Investigation into sunken fishing boat could take months

MICHAEL KENT/Courtesy photo. The dragger Emmy Rose, seen in Gloucester Harbor earlier this year, sank Monday, with four crewmen aboard. One of fishermen was Michael Porper of Gloucester.

An investigation into what caused the fishing vessel Emmy Rose carrying four fishermen to sink off Cape Cod will likely take weeks or months, the Coast Guard said Friday.

The boat sank off Provincetown early Monday en route to Fisherman's Wharf Gloucester to land a 45,000- to 50,000-pound catch.

Members of Gloucester and Maine's fishing communities have been raising money for the families of the men lost at sea, who were Michael Porper of Gloucester, and Peaks Island, Maine, and skipper Robert Blethen, Jeff Matthews and Ethan Ward, all of Maine.

Coast Guard Petty Officer Amanda Wyrick said the cause of the sinking remained undetermined on Friday. The first Coast Guard crews to arrive on the scene discovered only debris and an empty life raft. The Coast Guard called off the search for the men on Tuesday evening after covering 2,066 square miles of sea over more than 38 hours. Station Gloucester's patrol boat Key Largo and its crew participated in the search.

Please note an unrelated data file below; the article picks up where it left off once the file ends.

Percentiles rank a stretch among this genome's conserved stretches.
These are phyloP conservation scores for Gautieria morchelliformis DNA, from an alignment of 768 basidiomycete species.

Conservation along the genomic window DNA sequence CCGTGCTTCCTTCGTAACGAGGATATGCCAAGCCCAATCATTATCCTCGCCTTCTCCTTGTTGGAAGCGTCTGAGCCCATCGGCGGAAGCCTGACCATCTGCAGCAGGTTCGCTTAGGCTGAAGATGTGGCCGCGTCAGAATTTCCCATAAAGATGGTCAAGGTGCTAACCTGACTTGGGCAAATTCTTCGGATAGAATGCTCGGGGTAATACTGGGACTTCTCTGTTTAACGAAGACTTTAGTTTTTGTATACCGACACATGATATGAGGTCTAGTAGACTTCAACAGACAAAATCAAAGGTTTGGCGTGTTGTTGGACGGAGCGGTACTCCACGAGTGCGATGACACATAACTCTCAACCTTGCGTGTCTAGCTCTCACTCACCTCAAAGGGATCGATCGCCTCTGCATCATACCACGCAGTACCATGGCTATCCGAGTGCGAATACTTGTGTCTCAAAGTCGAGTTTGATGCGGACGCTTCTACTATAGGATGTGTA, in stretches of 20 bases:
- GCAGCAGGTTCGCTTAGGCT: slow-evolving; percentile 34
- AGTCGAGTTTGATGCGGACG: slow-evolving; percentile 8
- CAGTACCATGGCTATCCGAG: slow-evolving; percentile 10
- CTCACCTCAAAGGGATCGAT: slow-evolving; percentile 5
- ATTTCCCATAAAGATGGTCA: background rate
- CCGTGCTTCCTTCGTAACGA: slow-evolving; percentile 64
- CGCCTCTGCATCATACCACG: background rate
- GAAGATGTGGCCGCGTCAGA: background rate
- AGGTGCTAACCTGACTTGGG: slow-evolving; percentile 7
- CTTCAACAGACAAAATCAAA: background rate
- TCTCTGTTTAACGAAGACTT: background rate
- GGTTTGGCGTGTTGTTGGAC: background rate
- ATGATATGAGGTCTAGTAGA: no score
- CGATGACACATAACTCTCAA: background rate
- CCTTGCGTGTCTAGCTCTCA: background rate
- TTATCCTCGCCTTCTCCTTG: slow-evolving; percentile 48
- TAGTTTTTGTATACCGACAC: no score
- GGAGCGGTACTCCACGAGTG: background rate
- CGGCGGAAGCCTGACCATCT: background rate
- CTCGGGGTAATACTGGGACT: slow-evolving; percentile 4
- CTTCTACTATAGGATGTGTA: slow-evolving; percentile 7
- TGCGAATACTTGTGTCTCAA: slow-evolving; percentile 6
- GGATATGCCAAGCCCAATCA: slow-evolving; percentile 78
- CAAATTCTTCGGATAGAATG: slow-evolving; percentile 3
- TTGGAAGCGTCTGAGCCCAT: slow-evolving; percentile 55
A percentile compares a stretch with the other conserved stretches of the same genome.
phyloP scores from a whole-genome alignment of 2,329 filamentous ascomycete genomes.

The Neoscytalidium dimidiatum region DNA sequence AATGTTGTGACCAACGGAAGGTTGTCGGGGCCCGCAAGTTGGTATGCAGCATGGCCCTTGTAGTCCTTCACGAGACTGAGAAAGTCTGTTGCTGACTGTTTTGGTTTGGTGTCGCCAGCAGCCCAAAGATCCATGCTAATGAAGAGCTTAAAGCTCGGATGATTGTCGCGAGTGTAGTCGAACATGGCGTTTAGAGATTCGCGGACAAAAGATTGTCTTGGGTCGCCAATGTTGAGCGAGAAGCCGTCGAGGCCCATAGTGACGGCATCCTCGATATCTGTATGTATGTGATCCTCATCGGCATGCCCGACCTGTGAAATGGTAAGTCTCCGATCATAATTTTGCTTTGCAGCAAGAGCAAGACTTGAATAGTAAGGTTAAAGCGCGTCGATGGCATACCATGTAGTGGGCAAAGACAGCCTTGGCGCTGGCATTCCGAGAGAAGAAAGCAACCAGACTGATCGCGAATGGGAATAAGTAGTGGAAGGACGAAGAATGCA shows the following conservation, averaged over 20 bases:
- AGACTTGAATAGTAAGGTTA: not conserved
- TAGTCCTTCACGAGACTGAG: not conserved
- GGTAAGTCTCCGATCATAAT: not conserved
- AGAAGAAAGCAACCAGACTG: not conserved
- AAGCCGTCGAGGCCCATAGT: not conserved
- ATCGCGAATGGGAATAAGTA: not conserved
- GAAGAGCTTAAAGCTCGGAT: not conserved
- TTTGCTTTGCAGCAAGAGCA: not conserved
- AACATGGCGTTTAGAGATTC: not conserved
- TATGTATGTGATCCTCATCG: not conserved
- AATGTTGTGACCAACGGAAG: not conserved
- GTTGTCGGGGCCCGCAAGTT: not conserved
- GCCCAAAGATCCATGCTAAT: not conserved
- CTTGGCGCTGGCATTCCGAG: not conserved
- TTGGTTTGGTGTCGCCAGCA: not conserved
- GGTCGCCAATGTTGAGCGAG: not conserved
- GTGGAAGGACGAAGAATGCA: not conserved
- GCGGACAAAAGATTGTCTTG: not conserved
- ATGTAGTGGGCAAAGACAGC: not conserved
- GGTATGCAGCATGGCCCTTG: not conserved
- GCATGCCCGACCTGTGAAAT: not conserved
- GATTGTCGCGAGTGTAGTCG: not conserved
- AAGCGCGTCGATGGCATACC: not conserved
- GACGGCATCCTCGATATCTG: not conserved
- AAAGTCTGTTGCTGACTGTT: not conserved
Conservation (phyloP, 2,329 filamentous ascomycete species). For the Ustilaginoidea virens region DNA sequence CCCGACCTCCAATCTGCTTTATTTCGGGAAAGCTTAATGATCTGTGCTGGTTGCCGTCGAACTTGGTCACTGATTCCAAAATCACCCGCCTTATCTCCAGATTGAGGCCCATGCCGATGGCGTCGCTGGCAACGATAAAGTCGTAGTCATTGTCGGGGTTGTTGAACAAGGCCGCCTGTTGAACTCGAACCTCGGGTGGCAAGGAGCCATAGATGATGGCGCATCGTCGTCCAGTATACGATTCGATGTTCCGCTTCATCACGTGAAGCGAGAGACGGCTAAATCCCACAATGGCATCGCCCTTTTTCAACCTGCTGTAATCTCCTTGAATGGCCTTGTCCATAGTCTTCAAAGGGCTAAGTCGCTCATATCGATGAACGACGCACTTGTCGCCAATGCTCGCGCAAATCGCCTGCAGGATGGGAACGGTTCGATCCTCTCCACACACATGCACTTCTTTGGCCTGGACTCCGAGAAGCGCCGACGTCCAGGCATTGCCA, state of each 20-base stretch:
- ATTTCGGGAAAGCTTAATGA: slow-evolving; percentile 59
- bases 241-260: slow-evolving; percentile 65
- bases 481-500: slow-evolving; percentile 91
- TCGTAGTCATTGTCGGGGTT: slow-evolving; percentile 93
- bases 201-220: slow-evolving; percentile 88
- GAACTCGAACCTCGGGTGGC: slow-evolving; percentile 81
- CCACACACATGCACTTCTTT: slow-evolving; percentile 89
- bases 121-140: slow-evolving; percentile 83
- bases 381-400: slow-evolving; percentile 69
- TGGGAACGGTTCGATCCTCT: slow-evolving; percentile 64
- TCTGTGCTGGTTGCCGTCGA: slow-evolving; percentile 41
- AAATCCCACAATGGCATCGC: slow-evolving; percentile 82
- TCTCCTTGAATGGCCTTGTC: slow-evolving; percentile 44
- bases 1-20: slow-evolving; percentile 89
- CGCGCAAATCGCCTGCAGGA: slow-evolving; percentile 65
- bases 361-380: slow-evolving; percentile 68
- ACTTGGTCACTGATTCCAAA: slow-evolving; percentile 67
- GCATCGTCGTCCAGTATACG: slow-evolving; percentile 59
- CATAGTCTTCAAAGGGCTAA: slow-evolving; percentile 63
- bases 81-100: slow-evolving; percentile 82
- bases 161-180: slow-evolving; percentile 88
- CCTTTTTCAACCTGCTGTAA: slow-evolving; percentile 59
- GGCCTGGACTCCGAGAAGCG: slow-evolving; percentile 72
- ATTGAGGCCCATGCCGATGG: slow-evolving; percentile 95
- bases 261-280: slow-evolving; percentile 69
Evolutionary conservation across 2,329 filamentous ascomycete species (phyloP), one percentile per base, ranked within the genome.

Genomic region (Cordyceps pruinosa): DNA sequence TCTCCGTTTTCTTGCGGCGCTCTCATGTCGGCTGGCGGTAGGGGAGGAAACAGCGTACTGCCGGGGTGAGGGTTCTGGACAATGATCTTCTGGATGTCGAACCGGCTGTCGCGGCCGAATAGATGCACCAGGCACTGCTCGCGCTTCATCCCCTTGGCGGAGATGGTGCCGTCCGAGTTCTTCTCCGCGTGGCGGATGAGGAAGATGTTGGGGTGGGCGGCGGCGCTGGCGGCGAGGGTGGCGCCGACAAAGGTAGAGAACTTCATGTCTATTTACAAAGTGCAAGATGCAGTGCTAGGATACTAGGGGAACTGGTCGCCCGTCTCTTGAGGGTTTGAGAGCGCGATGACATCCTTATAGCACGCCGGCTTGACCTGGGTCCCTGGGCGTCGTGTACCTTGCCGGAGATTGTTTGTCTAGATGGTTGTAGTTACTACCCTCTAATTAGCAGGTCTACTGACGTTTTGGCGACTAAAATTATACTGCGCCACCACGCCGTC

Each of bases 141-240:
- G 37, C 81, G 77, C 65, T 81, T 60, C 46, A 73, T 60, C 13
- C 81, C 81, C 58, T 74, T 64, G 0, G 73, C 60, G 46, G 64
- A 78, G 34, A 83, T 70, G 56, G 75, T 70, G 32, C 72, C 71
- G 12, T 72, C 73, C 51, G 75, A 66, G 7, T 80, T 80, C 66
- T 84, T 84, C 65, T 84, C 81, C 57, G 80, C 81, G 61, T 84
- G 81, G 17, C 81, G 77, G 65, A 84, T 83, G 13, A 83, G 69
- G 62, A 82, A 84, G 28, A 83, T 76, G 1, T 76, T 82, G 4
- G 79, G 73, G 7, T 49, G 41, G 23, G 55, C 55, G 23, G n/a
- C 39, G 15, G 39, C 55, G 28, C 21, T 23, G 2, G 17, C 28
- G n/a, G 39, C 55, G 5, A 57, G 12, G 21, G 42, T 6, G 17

The men were an experienced fishing crew that was bringing groundfish such as cod and haddock back into port, people familiar with the vessel have said. The vessel was based in Portland, Maine.

The investigation into the sinking could yield findings that can be used for updating policies and preventing future at-sea disasters, Wyrick said.

Material from the Associated Press was used in this report.

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